Heyden Observatory and Gardens Outline
Construction: Erected in 1844 using the money of Brother Joseph West S.J. who gave his whole savings to Georgetown when he took his final vows.
Area: 5,066 Gross Square Feet
Architect: Constructed under the direction of Father James Curley S.J.; a renowned professor of Astronomy during the 1820s 1830s
- The observatory is the third oldest college observatory in the United States. Only Williams College, Massachusetts and the Western Reserve, Ohio preceded Georgetown
- In 1969, NASA’s director secured an act of Congress designating the observatory as a national monument
- It was here that Father Curley kept a detailed record of Washington’s weather for 50 years
- The observatory is one of two Georgetown buildings included in the national register of historic places in the United States. The other building on the register is Healy Hall.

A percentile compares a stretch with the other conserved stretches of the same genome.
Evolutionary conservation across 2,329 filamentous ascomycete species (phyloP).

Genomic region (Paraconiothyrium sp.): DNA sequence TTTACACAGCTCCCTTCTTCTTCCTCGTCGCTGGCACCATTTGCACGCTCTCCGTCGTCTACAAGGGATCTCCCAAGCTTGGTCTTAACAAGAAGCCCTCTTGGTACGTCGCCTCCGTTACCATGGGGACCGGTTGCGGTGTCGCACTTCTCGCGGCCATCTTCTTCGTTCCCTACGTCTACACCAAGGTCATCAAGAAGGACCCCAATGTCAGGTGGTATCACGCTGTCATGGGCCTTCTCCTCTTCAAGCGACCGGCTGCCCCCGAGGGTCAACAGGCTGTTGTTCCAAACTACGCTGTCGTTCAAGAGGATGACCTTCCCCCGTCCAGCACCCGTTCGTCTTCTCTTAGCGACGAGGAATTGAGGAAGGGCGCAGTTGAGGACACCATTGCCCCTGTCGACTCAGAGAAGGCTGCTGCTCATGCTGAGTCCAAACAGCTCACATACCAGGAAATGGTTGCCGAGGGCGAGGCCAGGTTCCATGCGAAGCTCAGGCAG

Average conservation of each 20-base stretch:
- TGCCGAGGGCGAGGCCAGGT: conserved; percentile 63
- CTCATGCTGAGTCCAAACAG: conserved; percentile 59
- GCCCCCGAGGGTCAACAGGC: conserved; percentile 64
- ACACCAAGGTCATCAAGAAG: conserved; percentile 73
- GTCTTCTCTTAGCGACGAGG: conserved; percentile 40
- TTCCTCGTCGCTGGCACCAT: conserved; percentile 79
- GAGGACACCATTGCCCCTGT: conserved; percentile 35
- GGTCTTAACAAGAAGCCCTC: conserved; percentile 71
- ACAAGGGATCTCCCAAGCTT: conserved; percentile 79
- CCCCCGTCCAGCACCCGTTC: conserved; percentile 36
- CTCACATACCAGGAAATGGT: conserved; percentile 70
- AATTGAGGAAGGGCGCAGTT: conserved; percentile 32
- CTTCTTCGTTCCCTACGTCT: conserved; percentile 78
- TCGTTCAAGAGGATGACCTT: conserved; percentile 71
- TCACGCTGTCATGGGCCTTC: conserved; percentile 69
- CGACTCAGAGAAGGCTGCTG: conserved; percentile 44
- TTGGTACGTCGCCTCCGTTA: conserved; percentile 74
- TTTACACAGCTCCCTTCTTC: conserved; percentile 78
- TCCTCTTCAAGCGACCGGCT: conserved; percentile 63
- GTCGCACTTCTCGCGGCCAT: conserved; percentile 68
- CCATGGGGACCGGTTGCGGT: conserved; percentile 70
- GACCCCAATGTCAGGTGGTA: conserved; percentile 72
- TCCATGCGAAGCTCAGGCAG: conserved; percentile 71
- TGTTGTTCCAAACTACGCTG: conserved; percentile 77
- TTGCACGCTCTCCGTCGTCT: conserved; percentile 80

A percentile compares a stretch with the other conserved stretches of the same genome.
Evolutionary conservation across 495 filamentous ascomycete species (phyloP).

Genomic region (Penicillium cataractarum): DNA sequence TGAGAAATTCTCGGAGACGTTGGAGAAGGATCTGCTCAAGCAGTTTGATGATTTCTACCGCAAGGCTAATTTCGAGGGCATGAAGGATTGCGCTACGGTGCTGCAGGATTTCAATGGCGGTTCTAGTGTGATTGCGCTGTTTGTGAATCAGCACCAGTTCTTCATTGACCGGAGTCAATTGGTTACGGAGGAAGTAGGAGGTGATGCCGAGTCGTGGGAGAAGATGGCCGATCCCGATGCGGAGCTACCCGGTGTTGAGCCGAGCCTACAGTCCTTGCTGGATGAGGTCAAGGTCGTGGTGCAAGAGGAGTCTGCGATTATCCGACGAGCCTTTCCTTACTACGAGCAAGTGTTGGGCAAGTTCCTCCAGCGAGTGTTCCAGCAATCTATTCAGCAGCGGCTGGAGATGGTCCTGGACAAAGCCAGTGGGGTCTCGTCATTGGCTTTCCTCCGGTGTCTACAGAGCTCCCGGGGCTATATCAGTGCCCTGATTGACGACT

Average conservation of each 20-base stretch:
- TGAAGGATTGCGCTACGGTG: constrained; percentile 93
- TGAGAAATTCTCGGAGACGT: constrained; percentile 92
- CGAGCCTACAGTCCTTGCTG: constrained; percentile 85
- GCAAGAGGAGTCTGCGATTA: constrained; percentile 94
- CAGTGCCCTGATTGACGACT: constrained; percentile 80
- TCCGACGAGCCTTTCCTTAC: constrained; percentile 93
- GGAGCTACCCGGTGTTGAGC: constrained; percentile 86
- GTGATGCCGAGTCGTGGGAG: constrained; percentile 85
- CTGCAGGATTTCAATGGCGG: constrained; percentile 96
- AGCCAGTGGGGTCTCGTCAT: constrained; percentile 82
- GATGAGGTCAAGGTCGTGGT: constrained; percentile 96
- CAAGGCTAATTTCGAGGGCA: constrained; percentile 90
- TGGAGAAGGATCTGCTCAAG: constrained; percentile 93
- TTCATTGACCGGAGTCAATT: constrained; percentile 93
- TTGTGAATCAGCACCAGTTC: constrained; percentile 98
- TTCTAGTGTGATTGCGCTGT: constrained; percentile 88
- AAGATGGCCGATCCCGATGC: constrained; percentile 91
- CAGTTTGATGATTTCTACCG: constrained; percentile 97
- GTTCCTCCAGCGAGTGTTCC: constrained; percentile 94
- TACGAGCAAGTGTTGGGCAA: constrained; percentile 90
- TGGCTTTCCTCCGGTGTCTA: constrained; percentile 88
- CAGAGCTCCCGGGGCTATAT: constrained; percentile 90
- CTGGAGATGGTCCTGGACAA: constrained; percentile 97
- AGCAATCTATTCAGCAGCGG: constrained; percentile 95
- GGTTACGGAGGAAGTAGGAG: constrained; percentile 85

- Was originally deemed the Georgetown Observatory, but was changed to the Francis J. Heyden Observatory and Gardens as a tribute to the man who for a quarter of a century contributed astronomical discoveries to science
- Observatory was officially closed in 1971 due to light pollution obstructing the ability to study the sky
- “The Heyden Observatory is currently used by the Georgetown University Astronomical Society as a place to promote the discussion and development of science, especially of astronomy and physics, as well as the history of science. We host our weekly meetings/open houses there, and our activities consist of stargazing and short presentations on current topics in astronomy and physics.” ~ Laura Caron, President, GUAS